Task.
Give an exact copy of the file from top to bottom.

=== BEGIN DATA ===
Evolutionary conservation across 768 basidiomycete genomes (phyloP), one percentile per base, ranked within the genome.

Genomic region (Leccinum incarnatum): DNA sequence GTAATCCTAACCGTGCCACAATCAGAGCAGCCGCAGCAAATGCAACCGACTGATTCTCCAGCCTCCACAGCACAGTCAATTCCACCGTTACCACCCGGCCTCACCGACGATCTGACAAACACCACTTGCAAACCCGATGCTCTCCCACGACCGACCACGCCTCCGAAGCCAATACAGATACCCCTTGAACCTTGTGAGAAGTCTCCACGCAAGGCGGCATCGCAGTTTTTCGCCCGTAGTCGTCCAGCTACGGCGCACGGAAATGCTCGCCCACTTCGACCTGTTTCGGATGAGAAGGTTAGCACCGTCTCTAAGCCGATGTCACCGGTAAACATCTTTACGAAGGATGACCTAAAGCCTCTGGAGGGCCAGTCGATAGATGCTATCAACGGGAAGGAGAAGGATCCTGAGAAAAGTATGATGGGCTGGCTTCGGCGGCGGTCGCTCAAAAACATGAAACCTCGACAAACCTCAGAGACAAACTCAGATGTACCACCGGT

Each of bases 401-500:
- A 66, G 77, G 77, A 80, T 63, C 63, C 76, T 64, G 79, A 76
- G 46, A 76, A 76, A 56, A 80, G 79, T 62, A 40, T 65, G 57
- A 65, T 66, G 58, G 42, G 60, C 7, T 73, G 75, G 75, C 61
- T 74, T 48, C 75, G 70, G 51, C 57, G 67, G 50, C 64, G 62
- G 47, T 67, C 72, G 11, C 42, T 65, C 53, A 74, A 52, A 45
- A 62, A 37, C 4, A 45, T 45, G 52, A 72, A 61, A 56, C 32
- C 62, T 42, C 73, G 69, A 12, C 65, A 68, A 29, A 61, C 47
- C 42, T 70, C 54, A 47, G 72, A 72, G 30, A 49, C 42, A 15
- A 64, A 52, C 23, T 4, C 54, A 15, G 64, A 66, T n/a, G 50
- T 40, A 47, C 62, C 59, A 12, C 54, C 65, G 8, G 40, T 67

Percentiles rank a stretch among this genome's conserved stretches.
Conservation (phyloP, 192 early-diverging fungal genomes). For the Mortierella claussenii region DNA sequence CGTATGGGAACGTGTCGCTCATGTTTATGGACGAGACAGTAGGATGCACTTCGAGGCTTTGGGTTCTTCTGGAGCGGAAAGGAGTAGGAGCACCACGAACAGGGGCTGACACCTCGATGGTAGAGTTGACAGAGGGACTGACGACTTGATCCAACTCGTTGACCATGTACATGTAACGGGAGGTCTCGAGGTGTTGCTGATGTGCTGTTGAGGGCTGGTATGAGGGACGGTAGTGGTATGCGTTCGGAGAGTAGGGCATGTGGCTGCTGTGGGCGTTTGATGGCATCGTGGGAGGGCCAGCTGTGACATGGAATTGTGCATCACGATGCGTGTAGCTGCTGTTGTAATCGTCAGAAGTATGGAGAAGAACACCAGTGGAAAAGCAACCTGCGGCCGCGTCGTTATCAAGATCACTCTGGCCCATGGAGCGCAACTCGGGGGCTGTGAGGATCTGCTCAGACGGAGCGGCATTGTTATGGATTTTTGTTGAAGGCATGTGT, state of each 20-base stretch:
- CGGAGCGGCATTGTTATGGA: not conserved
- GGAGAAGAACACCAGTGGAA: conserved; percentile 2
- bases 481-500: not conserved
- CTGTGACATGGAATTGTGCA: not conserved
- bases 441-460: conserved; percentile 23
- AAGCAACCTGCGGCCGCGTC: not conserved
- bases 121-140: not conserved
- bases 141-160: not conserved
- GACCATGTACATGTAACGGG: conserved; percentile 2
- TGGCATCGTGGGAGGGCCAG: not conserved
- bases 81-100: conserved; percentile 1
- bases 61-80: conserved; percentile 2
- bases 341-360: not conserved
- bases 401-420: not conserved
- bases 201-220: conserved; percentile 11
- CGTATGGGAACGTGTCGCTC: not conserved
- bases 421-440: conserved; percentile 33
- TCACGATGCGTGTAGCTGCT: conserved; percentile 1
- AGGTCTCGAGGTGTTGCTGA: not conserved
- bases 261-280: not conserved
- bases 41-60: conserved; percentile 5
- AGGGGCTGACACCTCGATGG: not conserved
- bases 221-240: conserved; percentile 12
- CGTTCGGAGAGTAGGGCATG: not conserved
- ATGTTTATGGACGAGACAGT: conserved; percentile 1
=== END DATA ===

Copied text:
Evolutionary conservation across 768 basidiomycete genomes (phyloP), one percentile per base, ranked within the genome.

Genomic region (Leccinum incarnatum): DNA sequence GTAATCCTAACCGTGCCACAATCAGAGCAGCCGCAGCAAATGCAACCGACTGATTCTCCAGCCTCCACAGCACAGTCAATTCCACCGTTACCACCCGGCCTCACCGACGATCTGACAAACACCACTTGCAAACCCGATGCTCTCCCACGACCGACCACGCCTCCGAAGCCAATACAGATACCCCTTGAACCTTGTGAGAAGTCTCCACGCAAGGCGGCATCGCAGTTTTTCGCCCGTAGTCGTCCAGCTACGGCGCACGGAAATGCTCGCCCACTTCGACCTGTTTCGGATGAGAAGGTTAGCACCGTCTCTAAGCCGATGTCACCGGTAAACATCTTTACGAAGGATGACCTAAAGCCTCTGGAGGGCCAGTCGATAGATGCTATCAACGGGAAGGAGAAGGATCCTGAGAAAAGTATGATGGGCTGGCTTCGGCGGCGGTCGCTCAAAAACATGAAACCTCGACAAACCTCAGAGACAAACTCAGATGTACCACCGGT

Each of bases 401-500:
- A 66, G 77, G 77, A 80, T 63, C 63, C 76, T 64, G 79, A 76
- G 46, A 76, A 76, A 56, A 80, G 79, T 62, A 40, T 65, G 57
- A 65, T 66, G 58, G 42, G 60, C 7, T 73, G 75, G 75, C 61
- T 74, T 48, C 75, G 70, G 51, C 57, G 67, G 50, C 64, G 62
- G 47, T 67, C 72, G 11, C 42, T 65, C 53, A 74, A 52, A 45
- A 62, A 37, C 4, A 45, T 45, G 52, A 72, A 61, A 56, C 32
- C 62, T 42, C 73, G 69, A 12, C 65, A 68, A 29, A 61, C 47
- C 42, T 70, C 54, A 47, G 72, A 72, G 30, A 49, C 42, A 15
- A 64, A 52, C 23, T 4, C 54, A 15, G 64, A 66, T n/a, G 50
- T 40, A 47, C 62, C 59, A 12, C 54, C 65, G 8, G 40, T 67

Percentiles rank a stretch among this genome's conserved stretches.
Conservation (phyloP, 192 early-diverging fungal genomes). For the Mortierella claussenii region DNA sequence CGTATGGGAACGTGTCGCTCATGTTTATGGACGAGACAGTAGGATGCACTTCGAGGCTTTGGGTTCTTCTGGAGCGGAAAGGAGTAGGAGCACCACGAACAGGGGCTGACACCTCGATGGTAGAGTTGACAGAGGGACTGACGACTTGATCCAACTCGTTGACCATGTACATGTAACGGGAGGTCTCGAGGTGTTGCTGATGTGCTGTTGAGGGCTGGTATGAGGGACGGTAGTGGTATGCGTTCGGAGAGTAGGGCATGTGGCTGCTGTGGGCGTTTGATGGCATCGTGGGAGGGCCAGCTGTGACATGGAATTGTGCATCACGATGCGTGTAGCTGCTGTTGTAATCGTCAGAAGTATGGAGAAGAACACCAGTGGAAAAGCAACCTGCGGCCGCGTCGTTATCAAGATCACTCTGGCCCATGGAGCGCAACTCGGGGGCTGTGAGGATCTGCTCAGACGGAGCGGCATTGTTATGGATTTTTGTTGAAGGCATGTGT, state of each 20-base stretch:
- CGGAGCGGCATTGTTATGGA: not conserved
- GGAGAAGAACACCAGTGGAA: conserved; percentile 2
- bases 481-500: not conserved
- CTGTGACATGGAATTGTGCA: not conserved
- bases 441-460: conserved; percentile 23
- AAGCAACCTGCGGCCGCGTC: not conserved
- bases 121-140: not conserved
- bases 141-160: not conserved
- GACCATGTACATGTAACGGG: conserved; percentile 2
- TGGCATCGTGGGAGGGCCAG: not conserved
- bases 81-100: conserved; percentile 1
- bases 61-80: conserved; percentile 2
- bases 341-360: not conserved
- bases 401-420: not conserved
- bases 201-220: conserved; percentile 11
- CGTATGGGAACGTGTCGCTC: not conserved
- bases 421-440: conserved; percentile 33
- TCACGATGCGTGTAGCTGCT: conserved; percentile 1
- AGGTCTCGAGGTGTTGCTGA: not conserved
- bases 261-280: not conserved
- bases 41-60: conserved; percentile 5
- AGGGGCTGACACCTCGATGG: not conserved
- bases 221-240: conserved; percentile 12
- CGTTCGGAGAGTAGGGCATG: not conserved
- ATGTTTATGGACGAGACAGT: conserved; percentile 1